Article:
Caring For Yourself First
The holidays and turning of the New Year can be a time of burn out for artists. The holiday demands have maxed out all resources, leaving you in desperate need for a break. Hopefully by mid-January, you have rested and have mustered up some energy to go back to the drawing board, figuratively or literally, once again.
It’s common to have times of hustle and times of rest, but does burn out always have to happen? Is artistic expression a constant rollercoaster of burn out and time out? Perhaps not. Not when self-care is a high priority.
When a regular self-care practice is established, you have a foundation of health that improves your everyday life and helps battle burn out in times of hustle.
Before we explore self-care practices, let’s talk a bit about why it’s so important.
Think about where your creativity comes from. It comes from within and you serve as a vessel for an idea, message, or feeling to be brought into the world.
If you aren’t taking the time to care for and tune into yourself, the pathway to your creative expression will be blocked.
If that pathway is blocked, you will inhibit the quality of work you create.
Another important reason for a regular self-care practice is to maintain your physical health. As a bodyworker, I have seen so many artists damage their body due to poor body mechanics and overusing certain muscles.
Most of the time I can help them with their issues, but some have had to stop creating completely, at least for a certain amount of time. And for those that make their living off of making, taking periods of time off just doesn’t work.
There are a bazillion other reasons why self-care is so important, and I invite you to search out meaningful reasons for yourself, but let’s move on to some simple, yet profound, ways to take good care.
In a world where Google calendars and smart phones seem to run everything, use them to your advantage. One of the best ways to ensure you take time for yourself is to schedule it. Put it in your calendar and have a reminder go off when it’s time.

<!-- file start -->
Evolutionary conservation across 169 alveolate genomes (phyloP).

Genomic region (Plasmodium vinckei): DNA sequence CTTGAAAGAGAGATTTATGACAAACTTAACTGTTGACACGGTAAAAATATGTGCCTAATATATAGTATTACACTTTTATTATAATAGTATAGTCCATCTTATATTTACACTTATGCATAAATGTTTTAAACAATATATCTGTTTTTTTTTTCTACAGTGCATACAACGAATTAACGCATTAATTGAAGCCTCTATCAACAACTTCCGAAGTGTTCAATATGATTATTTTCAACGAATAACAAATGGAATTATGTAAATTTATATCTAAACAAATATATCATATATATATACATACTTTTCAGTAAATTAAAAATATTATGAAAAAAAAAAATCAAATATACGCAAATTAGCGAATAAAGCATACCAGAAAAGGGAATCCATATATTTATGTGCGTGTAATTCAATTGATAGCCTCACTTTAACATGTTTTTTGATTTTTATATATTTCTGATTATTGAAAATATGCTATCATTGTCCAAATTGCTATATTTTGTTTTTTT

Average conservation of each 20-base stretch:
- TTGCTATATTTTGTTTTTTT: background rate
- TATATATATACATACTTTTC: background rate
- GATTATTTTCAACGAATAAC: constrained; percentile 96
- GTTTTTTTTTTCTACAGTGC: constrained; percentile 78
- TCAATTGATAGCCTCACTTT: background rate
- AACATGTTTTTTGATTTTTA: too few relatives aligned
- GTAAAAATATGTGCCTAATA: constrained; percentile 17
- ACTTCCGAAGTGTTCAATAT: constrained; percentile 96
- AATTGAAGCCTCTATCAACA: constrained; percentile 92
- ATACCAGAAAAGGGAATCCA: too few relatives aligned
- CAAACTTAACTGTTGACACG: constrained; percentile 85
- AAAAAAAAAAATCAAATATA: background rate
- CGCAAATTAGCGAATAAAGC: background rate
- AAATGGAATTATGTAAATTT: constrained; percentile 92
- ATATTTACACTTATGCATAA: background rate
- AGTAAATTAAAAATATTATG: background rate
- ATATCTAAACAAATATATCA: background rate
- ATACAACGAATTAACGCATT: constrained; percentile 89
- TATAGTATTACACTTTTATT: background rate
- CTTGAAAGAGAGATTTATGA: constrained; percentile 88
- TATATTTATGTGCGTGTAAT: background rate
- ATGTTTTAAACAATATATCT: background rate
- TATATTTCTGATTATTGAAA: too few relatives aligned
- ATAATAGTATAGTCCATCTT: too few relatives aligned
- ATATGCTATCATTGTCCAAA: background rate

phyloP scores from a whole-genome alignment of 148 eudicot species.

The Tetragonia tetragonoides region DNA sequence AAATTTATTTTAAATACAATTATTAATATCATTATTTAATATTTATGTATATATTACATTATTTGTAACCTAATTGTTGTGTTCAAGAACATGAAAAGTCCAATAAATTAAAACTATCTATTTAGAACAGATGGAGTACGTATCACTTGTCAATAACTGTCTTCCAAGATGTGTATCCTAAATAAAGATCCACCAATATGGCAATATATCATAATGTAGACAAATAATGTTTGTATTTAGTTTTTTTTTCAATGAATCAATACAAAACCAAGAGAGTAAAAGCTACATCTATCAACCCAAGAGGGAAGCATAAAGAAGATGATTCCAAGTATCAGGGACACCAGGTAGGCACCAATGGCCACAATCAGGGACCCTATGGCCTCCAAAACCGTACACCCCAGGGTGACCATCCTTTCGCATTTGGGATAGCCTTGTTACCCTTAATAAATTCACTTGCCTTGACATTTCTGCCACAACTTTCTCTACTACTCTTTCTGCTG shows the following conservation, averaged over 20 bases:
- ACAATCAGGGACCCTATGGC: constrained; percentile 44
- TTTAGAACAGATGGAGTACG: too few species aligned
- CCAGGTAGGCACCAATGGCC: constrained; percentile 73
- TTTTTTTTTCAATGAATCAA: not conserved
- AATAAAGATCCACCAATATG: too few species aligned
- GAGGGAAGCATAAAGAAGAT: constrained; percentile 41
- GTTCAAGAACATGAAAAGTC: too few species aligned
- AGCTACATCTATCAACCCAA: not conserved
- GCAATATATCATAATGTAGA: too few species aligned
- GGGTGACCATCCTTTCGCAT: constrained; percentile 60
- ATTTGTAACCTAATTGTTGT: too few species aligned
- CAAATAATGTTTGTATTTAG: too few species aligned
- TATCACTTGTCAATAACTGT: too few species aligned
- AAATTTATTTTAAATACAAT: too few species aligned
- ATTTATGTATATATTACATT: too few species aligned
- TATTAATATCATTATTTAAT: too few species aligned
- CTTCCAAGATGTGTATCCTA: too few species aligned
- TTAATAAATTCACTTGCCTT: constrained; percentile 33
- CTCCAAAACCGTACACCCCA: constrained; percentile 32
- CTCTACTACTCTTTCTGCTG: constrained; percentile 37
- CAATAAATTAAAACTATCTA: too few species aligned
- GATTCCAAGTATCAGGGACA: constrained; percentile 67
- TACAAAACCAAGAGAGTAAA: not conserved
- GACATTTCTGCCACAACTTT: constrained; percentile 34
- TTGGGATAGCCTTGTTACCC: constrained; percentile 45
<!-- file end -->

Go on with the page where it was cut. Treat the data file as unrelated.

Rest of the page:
Treat this time as sacred and honor the commitment to yourself. It can be as simple as a 10-minute dance break, or it can be a chunk of time to meditate, journal, work out, do yoga, play with your dog, or anything else that brings joy.
I promise you have time for self-care. You always have time for the things and people important to you. Put yourself in that category, and recruit the people in your life to honor this time for you, as well.
You cannot fill a cup from an empty vessel. This is your time to fill your vessel.
MAKE IT YOUR LIFESTYLE
The next tip is to imbed self-care into your everyday tasks. A lot of the damage to your body can be done while working, so be mindful of yourself at all times.
A great place to start is your body mechanics. Some examples are if you stand a lot, make sure you are standing with your weight equally distributed on both legs. If you sit a lot, make sure you aren’t hunched over with your neck frozen forward.
Switch up your repetitive movements as much as possible with short and frequent stretch and/or movement breaks. Not doing so can lead to injury and chronic pain.
UNPLUG TO TUNE IN
Musician James Taylor frequently talks about the importance taking time to be completely alone so you can tune into your creativity without distraction. With smart phones and TV screens every which way, it’s harder than ever to be completely alone. But without some solitude, how can we really tune in with ourselves?
Play around with intentional alone time. Unplug from your devices. Find your own tiny corner of the world to have as a quite space. Be still and listen. Listen to how you are actually doing and act accordingly. You might be surprised at what you hear.
TEND TO THE INNER CRITIC
A huge hurtle I come up against in my own writing is my inner critic. My negative self-talk has a heyday with my creations, so much so that I had a songwriting drought of about 4 years. It was a sad time for my creativity, indeed.
Take note to what your inner critic has to say. Is that something you would say to a loved one? We are so, so hard on ourselves and the repercussions of that can be quite destructive.
When you hear that inner critic going, just listen, say, “thank you for sharing,” and then counter it with some positivity. It may sound silly, but with diligence, it really does quiet that nagging voice.
As you settle into 2016, make self-care a priority. Let it be a part of your creative process and a vehicle for sharing yourself with the world.
Bio: For over eight years, Randi Kay has been helping people heal with yoga, bodywork, and self care coaching. When she isn’t nerding out about healing the body and mind, she spends her time freelance writing, performing as a singer/songwriter, and adventuring the globe. For weekly nudges to take good care, sign up for her free Self Care Sunday newsletter at naturallyrandikay.com.